Hoorah. Our two sessions can talk to each other and process events. Now we can reveal the secret: Term::Visual works by providing a ready-made session that turns events it receives from POE into Curses graphics on the screen. But what can we use to generate these events?

Hymn of the Big Wheel

POE communicates with the outside world primarily through a mechanism called a wheel. A wheel is a Perl object that not only provides an interface to some kind of filehandle, but is also capable of posting events into POE. For instance, here's a POE session that emulates tail -f:

  inline_states => {
     _start => sub {
        my $log_watcher = POE::Wheel::FollowTail->new(
            Filename => "my_log_file.txt",
            InputEvent => "got_record",

        $_[HEAP]->{watcher} = $log_watcher;
     got_record => sub { print $_[ARG0],"\n"; }

When this session starts up, it creates a new POE::Wheel::FollowTail. This wheel opens a file and watches for new lines being added to it. When it sees a new line, it posts whatever event we've defined as being its InputEvent—in our case, that's got_record.

Now, we don't want this object to be immediately destroyed at the end of the _start block, so we need to stash it somewhere for safe keeping. POE provides another named parameter, the HEAP, which is a hash reference that sessions can use to keep stuff in. Accordingly, we file away our log watcher in the heap.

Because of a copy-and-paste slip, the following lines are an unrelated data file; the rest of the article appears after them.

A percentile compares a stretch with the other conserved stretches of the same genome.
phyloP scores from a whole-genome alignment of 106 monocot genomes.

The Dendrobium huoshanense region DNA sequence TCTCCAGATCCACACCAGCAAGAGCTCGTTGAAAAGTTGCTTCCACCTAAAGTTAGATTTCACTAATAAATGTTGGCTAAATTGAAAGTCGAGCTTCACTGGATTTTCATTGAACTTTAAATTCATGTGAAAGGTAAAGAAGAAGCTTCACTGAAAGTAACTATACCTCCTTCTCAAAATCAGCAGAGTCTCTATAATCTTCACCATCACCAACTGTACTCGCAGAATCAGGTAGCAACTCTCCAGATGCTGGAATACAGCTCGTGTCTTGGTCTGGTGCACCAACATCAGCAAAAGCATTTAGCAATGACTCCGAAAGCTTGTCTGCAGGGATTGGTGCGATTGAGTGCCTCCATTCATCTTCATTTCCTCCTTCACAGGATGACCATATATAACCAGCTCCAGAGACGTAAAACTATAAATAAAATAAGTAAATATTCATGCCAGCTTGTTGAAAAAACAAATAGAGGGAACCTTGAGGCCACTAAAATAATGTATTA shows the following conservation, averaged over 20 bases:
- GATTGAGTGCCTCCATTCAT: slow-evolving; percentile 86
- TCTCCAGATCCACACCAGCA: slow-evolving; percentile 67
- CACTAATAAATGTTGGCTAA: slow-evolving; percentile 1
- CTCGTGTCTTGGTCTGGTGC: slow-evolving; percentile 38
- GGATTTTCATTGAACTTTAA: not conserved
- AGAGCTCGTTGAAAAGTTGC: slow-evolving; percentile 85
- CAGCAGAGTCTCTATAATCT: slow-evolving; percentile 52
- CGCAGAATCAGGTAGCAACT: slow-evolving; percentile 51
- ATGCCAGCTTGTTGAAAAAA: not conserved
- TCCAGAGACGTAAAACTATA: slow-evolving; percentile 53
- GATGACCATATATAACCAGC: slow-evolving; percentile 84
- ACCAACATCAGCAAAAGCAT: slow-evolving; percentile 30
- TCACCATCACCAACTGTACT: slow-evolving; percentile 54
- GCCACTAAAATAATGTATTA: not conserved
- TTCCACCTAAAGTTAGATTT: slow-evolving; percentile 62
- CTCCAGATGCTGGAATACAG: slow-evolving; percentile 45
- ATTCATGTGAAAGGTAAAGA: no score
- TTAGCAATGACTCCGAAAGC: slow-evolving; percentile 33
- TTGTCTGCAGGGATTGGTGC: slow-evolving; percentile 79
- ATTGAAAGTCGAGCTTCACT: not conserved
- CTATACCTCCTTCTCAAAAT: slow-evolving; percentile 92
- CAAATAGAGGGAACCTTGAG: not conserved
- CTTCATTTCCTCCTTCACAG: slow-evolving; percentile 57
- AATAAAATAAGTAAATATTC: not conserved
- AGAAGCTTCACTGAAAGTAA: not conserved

This time when our kernel runs, as well as spewing out a's and b's, it will detect when lines are put on the end of the log file, and call our session's got_record event. The event gets passed an argument—the line that has been added, which is passed as the named parameter ARG0, and so we print it out.

That's a simple wheel; there are more complex ones, as we'll see when we dissect the protodebug program. But for now, that's all the POE we need to know. Let's take a quick detour into how we're going to present the data flowing between the client and the server before diving back into Term::Visual.

Come On, Feel the Noise

There are two data presentation problems with our protocol debugger; the first is that we want to display binary data in a way that's not going to freak out the user. This happens in protodebug's to_visual subroutine:

sub to_visual {
  my $out;
  for (split //, shift) {
      if (/\r/) { $out .= "\\r\n"; }
      elsif (/\n/) { $out .= "\\n\n"; }
      elsif (/[[:print:]]/) { $out .= $_; }
      else { $out .= sprintf(" 0x%02x ", ord $_) }
  return $out;

This caters to three types of data coming from the wire. The first type is end-of-line characters, in one form or another; these are made visible as "\n" or "\r", but additionally a "real" newline is added to the output. This means that an SMTP conversation would appear something like this:

220 ESMTP Exim 3.35 blah blah blah\r
>>> HELO sailor\n
250 Hello sailor [195.188.xx.yy]\r

which is more or less what you'd expect; the newline stops the display from looking absolutely hideous, but the representation of the newline ("\r" or "\n") tells you what sort of newline it actually was.

The second class of data is data that is already visible, and so we don't need to do anything specific to it. The POSIX character class [:print:] describes this case neatly for us:

elsif (/[[:print:]]/) { $out .= $_; }